Draft 2010: Pirates take 'risk' with pitcher
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In the end, the Pirates went for pitching promise.
They went against history.
They went against convention.
Jameson Taillon, heralded as the second- or third-best prospect and the best pitcher in the 2010 Major League Baseball draft, Monday was selected second overall by the Pirates -- a team that hasn't struck it rich with a first-round prep pitcher in the June draft's 45-year history.
Only three of 11 such players chosen first or second overall in the draft ever sustained any starting success in the majors. Remove No. 2 picks Josh Beckett, in 1999, plus Bill Gullickson in '77 and J.R. Richard in '69, and the sum total big league record of these high school pitchers: 94-170. Their average career: five seasons. Two never reached the majors.
"We have to acknowledge the risk," said Pirates general manager Neal Huntington. "You study the draft and see the large percentage of high school starting pitchers that don't make it. ... As we make an evaluation projecting into the future, we look at everything, and this pick gives us what we want, both on an off the field. We saw all the necessary traits in him that will make him successful for us.
"He has the stuff that allows you to envision, down the road, a top-of-the-rotation starter." He added, "A lot has to go right between now and then."
Taillon (pronounced TIE-own) is a 6-foot-6 1/2, 220-pound right-hander who is compared favorably with Beckett at this age. He believes, like Beckett of Boston, he possesses the intangibles to defy draft history. "My work ethic, my personality," he said of what differentiates him from so many draft failures. "Extremely goal-oriented.
"I'm not going to look at the track record of high school pitchers taken in the first round."
Next comes the negotiation dance: trying to sign this 18-year-old right-hander from a tony Houston suburb and represented by agents to the Texas pitching stars, brothers Randy and Alan Hendricks. Taillon has a major-college baseball scholarship in hand and an education-first family with a sister in law school, one brother working toward a doctorate and another beginning his medical residency.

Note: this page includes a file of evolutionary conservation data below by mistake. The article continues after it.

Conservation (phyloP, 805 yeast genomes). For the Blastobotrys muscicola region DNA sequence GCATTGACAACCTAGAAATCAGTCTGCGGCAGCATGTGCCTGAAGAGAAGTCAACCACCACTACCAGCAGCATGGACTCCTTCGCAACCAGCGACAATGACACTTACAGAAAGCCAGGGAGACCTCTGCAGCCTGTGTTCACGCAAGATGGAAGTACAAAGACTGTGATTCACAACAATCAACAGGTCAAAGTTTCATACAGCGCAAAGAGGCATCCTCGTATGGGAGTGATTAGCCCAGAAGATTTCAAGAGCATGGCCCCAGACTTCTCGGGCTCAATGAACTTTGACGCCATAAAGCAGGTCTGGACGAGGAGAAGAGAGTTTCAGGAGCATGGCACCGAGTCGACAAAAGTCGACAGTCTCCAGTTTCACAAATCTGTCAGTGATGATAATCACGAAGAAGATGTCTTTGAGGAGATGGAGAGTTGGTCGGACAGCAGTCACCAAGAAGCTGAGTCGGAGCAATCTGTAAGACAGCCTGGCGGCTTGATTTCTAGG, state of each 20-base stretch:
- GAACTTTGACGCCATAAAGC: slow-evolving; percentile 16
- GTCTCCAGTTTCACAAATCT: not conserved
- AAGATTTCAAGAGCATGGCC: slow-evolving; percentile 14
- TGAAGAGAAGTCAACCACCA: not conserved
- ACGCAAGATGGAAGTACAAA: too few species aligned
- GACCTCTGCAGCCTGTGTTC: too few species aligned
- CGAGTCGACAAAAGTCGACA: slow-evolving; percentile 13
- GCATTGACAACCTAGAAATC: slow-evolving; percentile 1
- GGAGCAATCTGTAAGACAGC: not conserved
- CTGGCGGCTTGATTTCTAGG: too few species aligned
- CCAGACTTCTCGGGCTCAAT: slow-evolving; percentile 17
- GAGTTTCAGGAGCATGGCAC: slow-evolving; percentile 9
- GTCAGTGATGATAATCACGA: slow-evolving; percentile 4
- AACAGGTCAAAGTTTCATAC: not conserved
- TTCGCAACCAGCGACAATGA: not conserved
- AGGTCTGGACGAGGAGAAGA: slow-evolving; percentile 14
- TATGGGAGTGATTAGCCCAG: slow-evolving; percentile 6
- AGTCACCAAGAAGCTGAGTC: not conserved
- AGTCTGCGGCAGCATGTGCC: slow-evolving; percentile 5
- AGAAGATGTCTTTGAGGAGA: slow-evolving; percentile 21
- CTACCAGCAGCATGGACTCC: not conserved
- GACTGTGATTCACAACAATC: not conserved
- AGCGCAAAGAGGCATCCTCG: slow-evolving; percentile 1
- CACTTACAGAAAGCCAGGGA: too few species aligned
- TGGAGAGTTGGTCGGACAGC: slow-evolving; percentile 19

"I'm very big on Rice University," Taillon said on a conference call soon after his selection. "I've wanted to go there ever since I was 9 years old. Now I'm faced with a very tough decision. I know I'll make the right choice. My parents [Michael and Christie, an adjunct professor at nearby Lone Star College] are both extremely educated. That definitely rubs off on me. I'm going to have to weigh the pros and cons. It is my decision, and I am looking forward to getting down to business and seeing what I do. I think it will take a few days to settle in and within a week or so, I can tell you which direction I am leaning, whether it is college or pro ball."
Huntington and scouting director Greg Smith flew to Houston a week ago to meet with Taillon for a wide-ranging sit-down that lasted nearly four hours. Signability, he said, wasn't part of the conversation.
Less than two weeks ago, Taillon's father offered: "He's a very good student, but it looks like his pursuits won't be academic at this point."
The previous time the Pirates held the second-overall choice, slugger Pedro Alvarez's signing required more than three months, hearings and disagreements, and a franchise-record $6,355,000 million contract. Last year's No. 2, slugger Dustin Ackley, signed with Seattle for $7.1 million.
The Pirates had whittled their candidates to Taillon and Miami Brito Private School shortstop Manny Machado.
"We settled on the decision over the weekend ... evaluating the total package," said Huntington. He added that the fact Scott Boras -- agent for Alvarez, Harper and more -- represents Machado mattered "none."
"They're one of those teams that can't go out on the huge market and compete with those [large-market] teams," Taillon said. "Any time you get picked by one of those teams, it's a huge honor. I guess they see me as a future piece of that organization. [They're] eager to turn it around. Extremely motivated to turn it around here. I can tell what kind of player they like: motivated. I can see the Pirates turning it around shortly."
One former Hendricks brothers client and major league star from Texas came to one of The Woodlands' spring games to watch Taillon, who went 8-1 with a 1.79 ERA, a .177 opposing batting average, 21 walks and 114 strikeouts in 62 2/3 innings. Apparently, Roger Clemens wanted to see the kid with the fastball that struck 98 mph on a radar gun, the breaking-ball that Huntington termed "quality-now," the changeup that distanced Taillon from even the more-mature college pitchers in the first round.
"Took some pictures afterward, talked about pitching and whatnot," Taillon recalled. "It was pretty neat. Extremely neat."
First Published June 8, 2010 12:00 am